Are you putting the correct date on client ledgers?
The date posted to the client ledger must always be the date that the transaction took place. The following Rules and Guidelines pick up this point:
Rule 1 (f) ‘A solicitors must comply with the requirements of rule 1 of the Solicitors’ Code of Conduct 2007, and in particular must…(f) keep proper accounting records to show accurately the position with regard to the money held for each client…’
Guideline 2.3 ‘Proper books of account should be maintained on a double-entry principle. They should be legible, up to date and contain narratives with the entries which identify and/or provide adequate information about the transaction. Entries should be made in chronological order and the current balance should be shown on client ledger accounts, or be readily ascertainable, in accordance with rule 32 (5).’
Consider the following:
Client account payments
The date on the ledger should be the date of the telegraphic transfer date or the date a cheque is raised. They should not be the date the payment clears the bank. If a payment authorisation chit is raised but funds were not available in client account that day, the chit should be amended to reflect the date of the actual payment.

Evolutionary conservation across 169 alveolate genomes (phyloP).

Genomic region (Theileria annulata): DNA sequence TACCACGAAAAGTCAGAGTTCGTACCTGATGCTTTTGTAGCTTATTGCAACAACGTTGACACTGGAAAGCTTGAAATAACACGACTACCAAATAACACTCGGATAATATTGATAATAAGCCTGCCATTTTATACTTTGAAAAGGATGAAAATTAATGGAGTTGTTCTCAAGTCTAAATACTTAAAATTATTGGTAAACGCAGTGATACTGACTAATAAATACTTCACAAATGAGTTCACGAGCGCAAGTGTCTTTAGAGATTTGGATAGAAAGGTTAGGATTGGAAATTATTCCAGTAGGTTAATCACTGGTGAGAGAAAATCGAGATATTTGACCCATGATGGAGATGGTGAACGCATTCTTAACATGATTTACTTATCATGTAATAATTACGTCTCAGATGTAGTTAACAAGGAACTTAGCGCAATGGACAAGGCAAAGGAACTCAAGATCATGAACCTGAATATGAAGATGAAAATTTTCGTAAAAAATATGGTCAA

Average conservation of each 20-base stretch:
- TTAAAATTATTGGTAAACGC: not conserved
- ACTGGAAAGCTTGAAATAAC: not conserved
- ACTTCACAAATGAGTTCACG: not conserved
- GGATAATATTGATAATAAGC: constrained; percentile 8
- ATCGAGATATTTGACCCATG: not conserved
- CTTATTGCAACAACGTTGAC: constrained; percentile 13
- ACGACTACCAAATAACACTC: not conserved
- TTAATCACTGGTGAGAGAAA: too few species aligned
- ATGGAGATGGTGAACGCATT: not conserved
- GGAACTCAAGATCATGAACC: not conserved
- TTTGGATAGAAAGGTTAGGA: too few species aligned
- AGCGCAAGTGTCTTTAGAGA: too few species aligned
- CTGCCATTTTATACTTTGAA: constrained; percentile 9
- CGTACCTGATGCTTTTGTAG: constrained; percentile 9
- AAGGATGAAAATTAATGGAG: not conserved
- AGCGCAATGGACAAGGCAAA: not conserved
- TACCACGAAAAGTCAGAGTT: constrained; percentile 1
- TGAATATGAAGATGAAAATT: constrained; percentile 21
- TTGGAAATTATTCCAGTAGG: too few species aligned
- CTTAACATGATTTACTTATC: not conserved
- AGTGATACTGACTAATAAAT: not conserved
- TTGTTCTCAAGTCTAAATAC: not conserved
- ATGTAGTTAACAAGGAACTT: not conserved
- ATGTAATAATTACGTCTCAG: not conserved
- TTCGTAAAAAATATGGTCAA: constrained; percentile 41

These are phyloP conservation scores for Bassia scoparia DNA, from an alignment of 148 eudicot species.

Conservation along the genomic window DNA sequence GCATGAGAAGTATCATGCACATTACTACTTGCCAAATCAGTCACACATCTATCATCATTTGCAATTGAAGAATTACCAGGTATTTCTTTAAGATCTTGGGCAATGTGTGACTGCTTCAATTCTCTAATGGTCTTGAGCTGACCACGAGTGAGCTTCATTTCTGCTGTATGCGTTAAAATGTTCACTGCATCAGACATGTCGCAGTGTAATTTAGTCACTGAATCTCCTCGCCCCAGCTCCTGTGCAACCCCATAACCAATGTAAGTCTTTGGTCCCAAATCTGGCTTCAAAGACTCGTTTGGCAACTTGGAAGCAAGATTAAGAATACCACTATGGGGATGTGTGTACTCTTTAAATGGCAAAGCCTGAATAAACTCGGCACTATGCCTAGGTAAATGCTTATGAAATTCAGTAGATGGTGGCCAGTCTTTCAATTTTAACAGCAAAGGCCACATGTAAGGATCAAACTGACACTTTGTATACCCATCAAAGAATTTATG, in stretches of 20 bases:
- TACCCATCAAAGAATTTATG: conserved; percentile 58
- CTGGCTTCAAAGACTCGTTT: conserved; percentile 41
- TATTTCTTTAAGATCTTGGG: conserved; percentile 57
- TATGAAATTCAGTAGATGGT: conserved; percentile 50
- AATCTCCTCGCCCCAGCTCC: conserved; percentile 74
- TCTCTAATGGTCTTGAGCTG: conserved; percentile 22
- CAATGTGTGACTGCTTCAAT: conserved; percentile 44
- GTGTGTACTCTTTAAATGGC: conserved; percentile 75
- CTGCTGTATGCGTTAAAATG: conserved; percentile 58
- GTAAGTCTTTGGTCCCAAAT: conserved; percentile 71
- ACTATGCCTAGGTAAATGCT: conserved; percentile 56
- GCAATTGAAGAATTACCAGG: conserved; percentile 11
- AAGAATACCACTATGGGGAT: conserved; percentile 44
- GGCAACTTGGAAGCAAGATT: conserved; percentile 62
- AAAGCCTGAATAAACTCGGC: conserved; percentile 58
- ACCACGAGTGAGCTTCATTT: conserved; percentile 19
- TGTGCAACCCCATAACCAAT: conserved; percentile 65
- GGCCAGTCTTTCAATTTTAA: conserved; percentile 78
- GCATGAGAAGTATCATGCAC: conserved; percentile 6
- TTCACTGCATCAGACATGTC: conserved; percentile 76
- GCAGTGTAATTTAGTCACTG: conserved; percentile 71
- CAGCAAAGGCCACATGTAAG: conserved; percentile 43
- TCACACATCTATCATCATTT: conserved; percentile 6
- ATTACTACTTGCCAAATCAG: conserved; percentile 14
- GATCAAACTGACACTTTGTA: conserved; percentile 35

Client account transfers
Transfers from client to office and vice versa should be posted to the ledger on the same day as the transfer takes place at the bank. Accounts office staff may have to set up a procedure to process a daily bank transfer to ensure that no dates are missed.
Client account receipts
The date on the ledger should reflect the date the funds were received by the Practice and not the date funds were banked or processed by the accounts office. A cheques received register is a good internal control to help achieve this.
A cheques received register will also help to ensure client money received is banked in line with Rule 15 (1) ‘Client money must without delay be paid into a client account…’ as the accounts staff will be able to review the cheques received register to see if all of those funds noted have been sent to them for banking, and enable them to chase fee earners for cheques that may be sat on desks, for example.